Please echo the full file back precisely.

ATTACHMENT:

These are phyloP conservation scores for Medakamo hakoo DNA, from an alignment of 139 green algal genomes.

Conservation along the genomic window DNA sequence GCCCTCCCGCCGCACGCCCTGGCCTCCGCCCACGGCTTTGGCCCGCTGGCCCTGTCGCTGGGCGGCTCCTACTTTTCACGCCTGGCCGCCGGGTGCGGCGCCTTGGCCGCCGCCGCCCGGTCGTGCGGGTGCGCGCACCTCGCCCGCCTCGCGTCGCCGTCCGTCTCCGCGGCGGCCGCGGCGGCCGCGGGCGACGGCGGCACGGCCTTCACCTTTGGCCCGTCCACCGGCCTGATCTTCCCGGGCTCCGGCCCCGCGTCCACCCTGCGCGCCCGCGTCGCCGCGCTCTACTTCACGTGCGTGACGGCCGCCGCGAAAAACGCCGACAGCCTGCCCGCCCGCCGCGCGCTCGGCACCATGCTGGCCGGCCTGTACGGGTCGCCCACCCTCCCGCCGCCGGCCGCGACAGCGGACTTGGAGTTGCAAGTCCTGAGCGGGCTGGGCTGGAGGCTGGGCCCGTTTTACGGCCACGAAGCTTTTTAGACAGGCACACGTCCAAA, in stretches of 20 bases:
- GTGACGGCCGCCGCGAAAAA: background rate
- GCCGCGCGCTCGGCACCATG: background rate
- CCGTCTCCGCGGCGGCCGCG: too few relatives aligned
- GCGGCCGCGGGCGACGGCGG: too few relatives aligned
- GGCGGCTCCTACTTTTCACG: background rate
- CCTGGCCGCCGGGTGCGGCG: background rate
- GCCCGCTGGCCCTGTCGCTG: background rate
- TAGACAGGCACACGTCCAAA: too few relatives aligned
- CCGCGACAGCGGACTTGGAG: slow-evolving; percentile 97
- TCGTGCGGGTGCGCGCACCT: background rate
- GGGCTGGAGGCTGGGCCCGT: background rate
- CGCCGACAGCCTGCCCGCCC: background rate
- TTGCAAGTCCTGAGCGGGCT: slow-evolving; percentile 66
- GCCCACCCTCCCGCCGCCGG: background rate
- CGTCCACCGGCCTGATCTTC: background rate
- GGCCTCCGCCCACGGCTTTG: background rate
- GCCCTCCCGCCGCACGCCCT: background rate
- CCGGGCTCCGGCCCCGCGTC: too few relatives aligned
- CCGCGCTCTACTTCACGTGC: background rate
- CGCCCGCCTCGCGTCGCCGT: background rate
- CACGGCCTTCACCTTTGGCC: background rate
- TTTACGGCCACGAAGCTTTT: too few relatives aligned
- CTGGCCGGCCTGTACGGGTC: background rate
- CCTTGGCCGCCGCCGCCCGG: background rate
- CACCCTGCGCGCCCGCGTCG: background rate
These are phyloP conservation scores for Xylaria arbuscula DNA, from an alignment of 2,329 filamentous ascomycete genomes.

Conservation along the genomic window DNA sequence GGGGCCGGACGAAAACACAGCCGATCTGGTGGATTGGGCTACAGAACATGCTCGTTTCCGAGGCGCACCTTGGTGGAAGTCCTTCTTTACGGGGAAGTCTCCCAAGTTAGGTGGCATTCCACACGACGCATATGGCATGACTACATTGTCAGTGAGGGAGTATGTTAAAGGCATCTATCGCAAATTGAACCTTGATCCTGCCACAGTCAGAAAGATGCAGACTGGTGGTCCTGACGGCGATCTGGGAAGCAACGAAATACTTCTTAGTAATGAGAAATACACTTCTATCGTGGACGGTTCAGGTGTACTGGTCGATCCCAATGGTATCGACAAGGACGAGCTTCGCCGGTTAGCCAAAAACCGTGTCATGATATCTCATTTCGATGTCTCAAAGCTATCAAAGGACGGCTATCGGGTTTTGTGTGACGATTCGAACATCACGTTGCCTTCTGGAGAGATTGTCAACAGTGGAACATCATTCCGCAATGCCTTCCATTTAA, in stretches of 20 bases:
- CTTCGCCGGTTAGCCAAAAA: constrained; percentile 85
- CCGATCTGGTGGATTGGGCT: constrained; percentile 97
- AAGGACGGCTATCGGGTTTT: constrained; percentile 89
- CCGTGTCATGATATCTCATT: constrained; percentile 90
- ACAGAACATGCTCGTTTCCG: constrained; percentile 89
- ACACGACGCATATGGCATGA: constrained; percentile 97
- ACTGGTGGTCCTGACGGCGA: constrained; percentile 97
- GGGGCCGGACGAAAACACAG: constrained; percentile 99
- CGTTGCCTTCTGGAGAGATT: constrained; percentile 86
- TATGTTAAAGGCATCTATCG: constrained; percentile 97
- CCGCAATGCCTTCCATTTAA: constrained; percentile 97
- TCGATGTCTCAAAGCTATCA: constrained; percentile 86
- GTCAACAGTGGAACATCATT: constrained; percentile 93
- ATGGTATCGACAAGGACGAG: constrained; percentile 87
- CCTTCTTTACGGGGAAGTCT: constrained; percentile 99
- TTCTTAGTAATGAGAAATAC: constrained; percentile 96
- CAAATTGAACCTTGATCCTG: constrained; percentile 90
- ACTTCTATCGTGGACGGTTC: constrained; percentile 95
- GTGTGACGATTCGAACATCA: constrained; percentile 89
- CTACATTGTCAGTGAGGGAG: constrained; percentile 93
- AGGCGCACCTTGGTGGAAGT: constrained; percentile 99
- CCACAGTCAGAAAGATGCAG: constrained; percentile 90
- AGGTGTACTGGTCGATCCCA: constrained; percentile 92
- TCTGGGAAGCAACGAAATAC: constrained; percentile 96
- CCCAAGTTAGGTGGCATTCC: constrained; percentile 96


These are phyloP conservation scores for Medakamo hakoo DNA, from an alignment of 139 green algal genomes.

Conservation along the genomic window DNA sequence GCCCTCCCGCCGCACGCCCTGGCCTCCGCCCACGGCTTTGGCCCGCTGGCCCTGTCGCTGGGCGGCTCCTACTTTTCACGCCTGGCCGCCGGGTGCGGCGCCTTGGCCGCCGCCGCCCGGTCGTGCGGGTGCGCGCACCTCGCCCGCCTCGCGTCGCCGTCCGTCTCCGCGGCGGCCGCGGCGGCCGCGGGCGACGGCGGCACGGCCTTCACCTTTGGCCCGTCCACCGGCCTGATCTTCCCGGGCTCCGGCCCCGCGTCCACCCTGCGCGCCCGCGTCGCCGCGCTCTACTTCACGTGCGTGACGGCCGCCGCGAAAAACGCCGACAGCCTGCCCGCCCGCCGCGCGCTCGGCACCATGCTGGCCGGCCTGTACGGGTCGCCCACCCTCCCGCCGCCGGCCGCGACAGCGGACTTGGAGTTGCAAGTCCTGAGCGGGCTGGGCTGGAGGCTGGGCCCGTTTTACGGCCACGAAGCTTTTTAGACAGGCACACGTCCAAA, in stretches of 20 bases:
- GTGACGGCCGCCGCGAAAAA: background rate
- GCCGCGCGCTCGGCACCATG: background rate
- CCGTCTCCGCGGCGGCCGCG: too few relatives aligned
- GCGGCCGCGGGCGACGGCGG: too few relatives aligned
- GGCGGCTCCTACTTTTCACG: background rate
- CCTGGCCGCCGGGTGCGGCG: background rate
- GCCCGCTGGCCCTGTCGCTG: background rate
- TAGACAGGCACACGTCCAAA: too few relatives aligned
- CCGCGACAGCGGACTTGGAG: slow-evolving; percentile 97
- TCGTGCGGGTGCGCGCACCT: background rate
- GGGCTGGAGGCTGGGCCCGT: background rate
- CGCCGACAGCCTGCCCGCCC: background rate
- TTGCAAGTCCTGAGCGGGCT: slow-evolving; percentile 66
- GCCCACCCTCCCGCCGCCGG: background rate
- CGTCCACCGGCCTGATCTTC: background rate
- GGCCTCCGCCCACGGCTTTG: background rate
- GCCCTCCCGCCGCACGCCCT: background rate
- CCGGGCTCCGGCCCCGCGTC: too few relatives aligned
- CCGCGCTCTACTTCACGTGC: background rate
- CGCCCGCCTCGCGTCGCCGT: background rate
- CACGGCCTTCACCTTTGGCC: background rate
- TTTACGGCCACGAAGCTTTT: too few relatives aligned
- CTGGCCGGCCTGTACGGGTC: background rate
- CCTTGGCCGCCGCCGCCCGG: background rate
- CACCCTGCGCGCCCGCGTCG: background rate
These are phyloP conservation scores for Xylaria arbuscula DNA, from an alignment of 2,329 filamentous ascomycete genomes.

Conservation along the genomic window DNA sequence GGGGCCGGACGAAAACACAGCCGATCTGGTGGATTGGGCTACAGAACATGCTCGTTTCCGAGGCGCACCTTGGTGGAAGTCCTTCTTTACGGGGAAGTCTCCCAAGTTAGGTGGCATTCCACACGACGCATATGGCATGACTACATTGTCAGTGAGGGAGTATGTTAAAGGCATCTATCGCAAATTGAACCTTGATCCTGCCACAGTCAGAAAGATGCAGACTGGTGGTCCTGACGGCGATCTGGGAAGCAACGAAATACTTCTTAGTAATGAGAAATACACTTCTATCGTGGACGGTTCAGGTGTACTGGTCGATCCCAATGGTATCGACAAGGACGAGCTTCGCCGGTTAGCCAAAAACCGTGTCATGATATCTCATTTCGATGTCTCAAAGCTATCAAAGGACGGCTATCGGGTTTTGTGTGACGATTCGAACATCACGTTGCCTTCTGGAGAGATTGTCAACAGTGGAACATCATTCCGCAATGCCTTCCATTTAA, in stretches of 20 bases:
- CTTCGCCGGTTAGCCAAAAA: constrained; percentile 85
- CCGATCTGGTGGATTGGGCT: constrained; percentile 97
- AAGGACGGCTATCGGGTTTT: constrained; percentile 89
- CCGTGTCATGATATCTCATT: constrained; percentile 90
- ACAGAACATGCTCGTTTCCG: constrained; percentile 89
- ACACGACGCATATGGCATGA: constrained; percentile 97
- ACTGGTGGTCCTGACGGCGA: constrained; percentile 97
- GGGGCCGGACGAAAACACAG: constrained; percentile 99
- CGTTGCCTTCTGGAGAGATT: constrained; percentile 86
- TATGTTAAAGGCATCTATCG: constrained; percentile 97
- CCGCAATGCCTTCCATTTAA: constrained; percentile 97
- TCGATGTCTCAAAGCTATCA: constrained; percentile 86
- GTCAACAGTGGAACATCATT: constrained; percentile 93
- ATGGTATCGACAAGGACGAG: constrained; percentile 87
- CCTTCTTTACGGGGAAGTCT: constrained; percentile 99
- TTCTTAGTAATGAGAAATAC: constrained; percentile 96
- CAAATTGAACCTTGATCCTG: constrained; percentile 90
- ACTTCTATCGTGGACGGTTC: constrained; percentile 95
- GTGTGACGATTCGAACATCA: constrained; percentile 89
- CTACATTGTCAGTGAGGGAG: constrained; percentile 93
- AGGCGCACCTTGGTGGAAGT: constrained; percentile 99
- CCACAGTCAGAAAGATGCAG: constrained; percentile 90
- AGGTGTACTGGTCGATCCCA: constrained; percentile 92
- TCTGGGAAGCAACGAAATAC: constrained; percentile 96
- CCCAAGTTAGGTGGCATTCC: constrained; percentile 96